Snow storm doesn’t stop students; CSPA event was fun for all

Boarding the bus at 8:00 a..m., students groggily filed into the long Eyre bus as the sun slowly rose. Below the bus were stored duffels of all colors and sizes. A busful of students who were unsure of whether the trip and conference was actually going to commence or not, closed their eyes and dreamt away.
The CSPA 93rd annual Spring Scholastic Convention took place at Columbia University from Wednesday, March 15 to Friday, March 17. Students from high schools all around the nation had the opportunity to come to this convention.
Due to the snow storm, the ability for everyone to go on this trip was in doubt. With weather alerts and the University of Colombia suggesting traveling was dangerous, students wished for the best as group leaders kept everybody updated. The trip ended up being postponed one day.
Students arrived at the hotel Row NYC on Wednesday afternoon. After checking in, students had the chance to explore NYC on their own for the rest of the day. Sophomores Grace Johnston and Julia Clair went shopping. “I got to go shopping, walk around in Times Square and stroll through Central Park,” Clair said.
On Wednesday night, the students had the opportunity to watch either Kinky Boots or Phantom of the Opera on Broadway. “This was different from all the other typical field trips because this was not only one day. This trip was not very scheduled and we got free time,” Johnston said.
On Thursday, students had to attend at least three of the morning sessions at the conference. Students could choose from over 350 different sessions organized by the categories of newspaper, yearbook, photography, digital media and video.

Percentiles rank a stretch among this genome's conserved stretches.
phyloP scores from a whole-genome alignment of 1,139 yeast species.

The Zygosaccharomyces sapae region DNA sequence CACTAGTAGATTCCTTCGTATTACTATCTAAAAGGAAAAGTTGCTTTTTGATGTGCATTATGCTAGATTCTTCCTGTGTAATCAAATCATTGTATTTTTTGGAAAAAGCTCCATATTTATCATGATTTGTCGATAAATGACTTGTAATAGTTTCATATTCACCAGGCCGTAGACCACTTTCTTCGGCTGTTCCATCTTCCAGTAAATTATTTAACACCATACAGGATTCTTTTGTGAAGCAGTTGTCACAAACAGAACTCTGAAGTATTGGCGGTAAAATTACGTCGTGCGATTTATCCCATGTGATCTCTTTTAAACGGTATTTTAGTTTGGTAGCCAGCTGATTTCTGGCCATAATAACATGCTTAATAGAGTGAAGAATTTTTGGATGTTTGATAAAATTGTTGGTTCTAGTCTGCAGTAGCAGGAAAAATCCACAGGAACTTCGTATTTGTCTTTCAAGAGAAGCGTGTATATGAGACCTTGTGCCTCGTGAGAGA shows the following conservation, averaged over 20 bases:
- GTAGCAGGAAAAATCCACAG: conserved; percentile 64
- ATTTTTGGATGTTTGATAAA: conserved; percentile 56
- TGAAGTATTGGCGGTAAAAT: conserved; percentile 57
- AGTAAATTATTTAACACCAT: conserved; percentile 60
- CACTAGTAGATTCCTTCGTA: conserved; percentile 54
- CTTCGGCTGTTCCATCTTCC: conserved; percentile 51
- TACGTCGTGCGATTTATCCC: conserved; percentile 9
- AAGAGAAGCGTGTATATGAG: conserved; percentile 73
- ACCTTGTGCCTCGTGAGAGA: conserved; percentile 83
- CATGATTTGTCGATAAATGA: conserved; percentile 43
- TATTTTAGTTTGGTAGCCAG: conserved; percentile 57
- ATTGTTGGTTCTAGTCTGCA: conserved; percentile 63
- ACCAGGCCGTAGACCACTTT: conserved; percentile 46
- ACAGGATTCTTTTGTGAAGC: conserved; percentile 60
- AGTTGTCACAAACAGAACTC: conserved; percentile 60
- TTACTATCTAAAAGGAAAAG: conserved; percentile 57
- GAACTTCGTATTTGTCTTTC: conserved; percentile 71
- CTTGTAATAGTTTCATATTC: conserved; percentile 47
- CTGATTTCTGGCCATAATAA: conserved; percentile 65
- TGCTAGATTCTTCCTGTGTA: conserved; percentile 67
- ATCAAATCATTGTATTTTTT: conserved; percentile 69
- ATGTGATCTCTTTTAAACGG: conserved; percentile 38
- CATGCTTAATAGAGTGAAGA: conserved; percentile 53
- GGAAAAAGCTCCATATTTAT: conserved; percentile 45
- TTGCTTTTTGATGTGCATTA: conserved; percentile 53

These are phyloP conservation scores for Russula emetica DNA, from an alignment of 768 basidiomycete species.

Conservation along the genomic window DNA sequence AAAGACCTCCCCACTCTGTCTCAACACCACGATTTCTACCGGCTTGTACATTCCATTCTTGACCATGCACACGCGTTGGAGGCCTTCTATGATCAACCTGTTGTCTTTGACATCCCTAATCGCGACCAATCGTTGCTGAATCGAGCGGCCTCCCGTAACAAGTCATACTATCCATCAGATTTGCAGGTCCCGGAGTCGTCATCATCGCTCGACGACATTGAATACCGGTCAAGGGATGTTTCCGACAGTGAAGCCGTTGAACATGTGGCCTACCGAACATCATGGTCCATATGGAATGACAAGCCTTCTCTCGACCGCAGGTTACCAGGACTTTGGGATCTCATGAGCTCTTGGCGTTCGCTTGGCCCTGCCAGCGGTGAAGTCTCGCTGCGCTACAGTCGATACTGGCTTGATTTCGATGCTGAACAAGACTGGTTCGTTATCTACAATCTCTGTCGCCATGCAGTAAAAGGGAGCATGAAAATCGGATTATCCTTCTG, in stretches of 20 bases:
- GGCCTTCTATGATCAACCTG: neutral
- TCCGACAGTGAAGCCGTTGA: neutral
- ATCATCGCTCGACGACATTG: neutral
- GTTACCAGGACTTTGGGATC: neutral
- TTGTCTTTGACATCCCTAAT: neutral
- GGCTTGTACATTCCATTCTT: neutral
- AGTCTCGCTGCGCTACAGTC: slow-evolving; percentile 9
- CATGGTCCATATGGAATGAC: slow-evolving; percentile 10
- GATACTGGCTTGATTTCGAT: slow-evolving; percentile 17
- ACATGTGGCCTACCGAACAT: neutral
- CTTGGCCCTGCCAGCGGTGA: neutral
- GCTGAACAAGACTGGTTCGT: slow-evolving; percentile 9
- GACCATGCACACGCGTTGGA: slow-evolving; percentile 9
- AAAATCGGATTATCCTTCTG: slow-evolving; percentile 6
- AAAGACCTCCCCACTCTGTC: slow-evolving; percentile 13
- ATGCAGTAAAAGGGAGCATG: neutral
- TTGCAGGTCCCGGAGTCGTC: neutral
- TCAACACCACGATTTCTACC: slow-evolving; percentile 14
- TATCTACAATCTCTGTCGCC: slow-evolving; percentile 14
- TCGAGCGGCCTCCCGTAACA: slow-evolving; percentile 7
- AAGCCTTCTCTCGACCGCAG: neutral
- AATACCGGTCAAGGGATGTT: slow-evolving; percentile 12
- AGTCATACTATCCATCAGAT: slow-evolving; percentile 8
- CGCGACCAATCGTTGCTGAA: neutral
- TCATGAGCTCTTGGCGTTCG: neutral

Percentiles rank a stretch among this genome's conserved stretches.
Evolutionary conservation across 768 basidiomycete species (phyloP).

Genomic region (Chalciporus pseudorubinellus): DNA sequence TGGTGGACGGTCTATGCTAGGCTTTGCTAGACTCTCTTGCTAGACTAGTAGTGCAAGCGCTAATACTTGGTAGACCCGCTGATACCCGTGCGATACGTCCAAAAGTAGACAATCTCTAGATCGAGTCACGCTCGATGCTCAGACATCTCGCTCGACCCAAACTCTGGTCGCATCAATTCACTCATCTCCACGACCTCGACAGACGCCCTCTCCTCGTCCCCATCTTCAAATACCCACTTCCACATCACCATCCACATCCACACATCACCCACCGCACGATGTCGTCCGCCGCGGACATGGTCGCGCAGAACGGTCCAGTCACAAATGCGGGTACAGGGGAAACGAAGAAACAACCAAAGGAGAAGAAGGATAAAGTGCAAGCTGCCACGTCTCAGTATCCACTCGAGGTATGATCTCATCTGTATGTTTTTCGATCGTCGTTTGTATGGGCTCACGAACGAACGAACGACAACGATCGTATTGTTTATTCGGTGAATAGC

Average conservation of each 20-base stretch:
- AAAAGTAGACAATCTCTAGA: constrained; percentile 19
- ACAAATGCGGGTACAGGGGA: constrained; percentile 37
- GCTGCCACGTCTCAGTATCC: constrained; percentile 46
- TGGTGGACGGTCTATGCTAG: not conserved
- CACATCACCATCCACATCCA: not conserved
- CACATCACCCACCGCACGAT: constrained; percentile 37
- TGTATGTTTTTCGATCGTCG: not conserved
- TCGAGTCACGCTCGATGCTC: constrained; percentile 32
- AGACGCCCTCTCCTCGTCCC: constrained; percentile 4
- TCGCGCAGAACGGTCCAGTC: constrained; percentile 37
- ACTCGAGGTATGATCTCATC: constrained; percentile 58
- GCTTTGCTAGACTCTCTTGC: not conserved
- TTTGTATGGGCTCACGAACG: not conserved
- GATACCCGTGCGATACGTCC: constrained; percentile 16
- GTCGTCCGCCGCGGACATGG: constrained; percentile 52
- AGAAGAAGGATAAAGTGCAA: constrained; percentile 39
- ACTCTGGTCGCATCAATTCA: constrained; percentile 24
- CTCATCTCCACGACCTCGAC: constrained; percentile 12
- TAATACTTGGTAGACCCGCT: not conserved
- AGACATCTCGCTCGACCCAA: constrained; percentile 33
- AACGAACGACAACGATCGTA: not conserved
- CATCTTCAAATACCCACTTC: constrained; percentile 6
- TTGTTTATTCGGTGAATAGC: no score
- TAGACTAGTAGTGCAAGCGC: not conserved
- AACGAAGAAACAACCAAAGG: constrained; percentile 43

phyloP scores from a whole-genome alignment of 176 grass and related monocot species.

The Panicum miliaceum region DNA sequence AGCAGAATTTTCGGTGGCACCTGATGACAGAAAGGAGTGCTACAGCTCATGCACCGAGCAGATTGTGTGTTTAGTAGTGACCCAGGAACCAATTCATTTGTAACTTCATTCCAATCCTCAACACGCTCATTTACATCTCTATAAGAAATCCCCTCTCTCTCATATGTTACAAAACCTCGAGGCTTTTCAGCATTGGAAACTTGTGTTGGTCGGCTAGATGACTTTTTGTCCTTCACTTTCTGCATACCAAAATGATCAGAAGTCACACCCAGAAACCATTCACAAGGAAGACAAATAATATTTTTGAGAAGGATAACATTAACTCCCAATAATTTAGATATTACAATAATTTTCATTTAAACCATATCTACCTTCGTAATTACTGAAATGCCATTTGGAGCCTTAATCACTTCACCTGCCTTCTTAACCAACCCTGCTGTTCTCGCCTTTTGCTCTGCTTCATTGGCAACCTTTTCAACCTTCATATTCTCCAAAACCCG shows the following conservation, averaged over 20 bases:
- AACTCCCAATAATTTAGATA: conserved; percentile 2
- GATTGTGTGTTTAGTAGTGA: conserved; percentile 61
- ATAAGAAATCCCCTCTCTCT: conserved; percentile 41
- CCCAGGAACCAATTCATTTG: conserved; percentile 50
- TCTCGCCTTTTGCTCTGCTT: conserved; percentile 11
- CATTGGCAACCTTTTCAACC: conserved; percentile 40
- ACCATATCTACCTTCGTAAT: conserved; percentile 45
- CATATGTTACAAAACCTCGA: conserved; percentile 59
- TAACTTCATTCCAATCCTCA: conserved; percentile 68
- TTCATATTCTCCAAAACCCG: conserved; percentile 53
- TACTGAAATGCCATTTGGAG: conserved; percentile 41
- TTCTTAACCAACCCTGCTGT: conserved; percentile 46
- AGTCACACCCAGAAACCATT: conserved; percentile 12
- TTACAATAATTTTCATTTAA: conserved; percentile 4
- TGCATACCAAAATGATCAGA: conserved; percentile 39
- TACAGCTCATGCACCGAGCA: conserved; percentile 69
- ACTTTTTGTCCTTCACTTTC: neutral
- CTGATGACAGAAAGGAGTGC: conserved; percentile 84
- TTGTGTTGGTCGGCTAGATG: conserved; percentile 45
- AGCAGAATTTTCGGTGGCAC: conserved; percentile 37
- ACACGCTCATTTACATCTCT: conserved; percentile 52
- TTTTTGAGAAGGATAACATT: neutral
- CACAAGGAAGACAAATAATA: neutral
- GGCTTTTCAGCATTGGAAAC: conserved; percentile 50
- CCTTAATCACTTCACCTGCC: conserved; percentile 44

Journalism and newspaper teacher Evva Starr taught two sessions at the CSPA meeting. “I am most looking forward to teaching and attending the CSPA sessions. I love being around peers, seeing other people collaborate and learning from other students,”Starr said prior to the trip.
More than 500 newspapers, magazines and yearbooks that entered the CSPA’s in 2016 competitions were displayed at the 93rd annual convention. The display included recent high scoring and winning publications. Students were able to browse through the publications on Thursday.
Senior Gwen Klein reminisced about going on this trip her sophomore year. “I learned a lot about journalism and design. It helped me become a better editor and page designer. The most fun part was being able to explore the city,” Klein said.
Founded in 1925, CSPA is an international student press association. The goal is to unite student journalists and teachers at schools and colleges through educational conferences, idea exchanges, critiques and award programs.
The Columbia Scholastic Press Association serves student journalists four main purposes: to define the standard for success, to maintain the student media for students, to create contests and offer awards to make student media better and to recognize that journalism can lead to broader understanding of society and people.

Hannah Ho

Staff Writer

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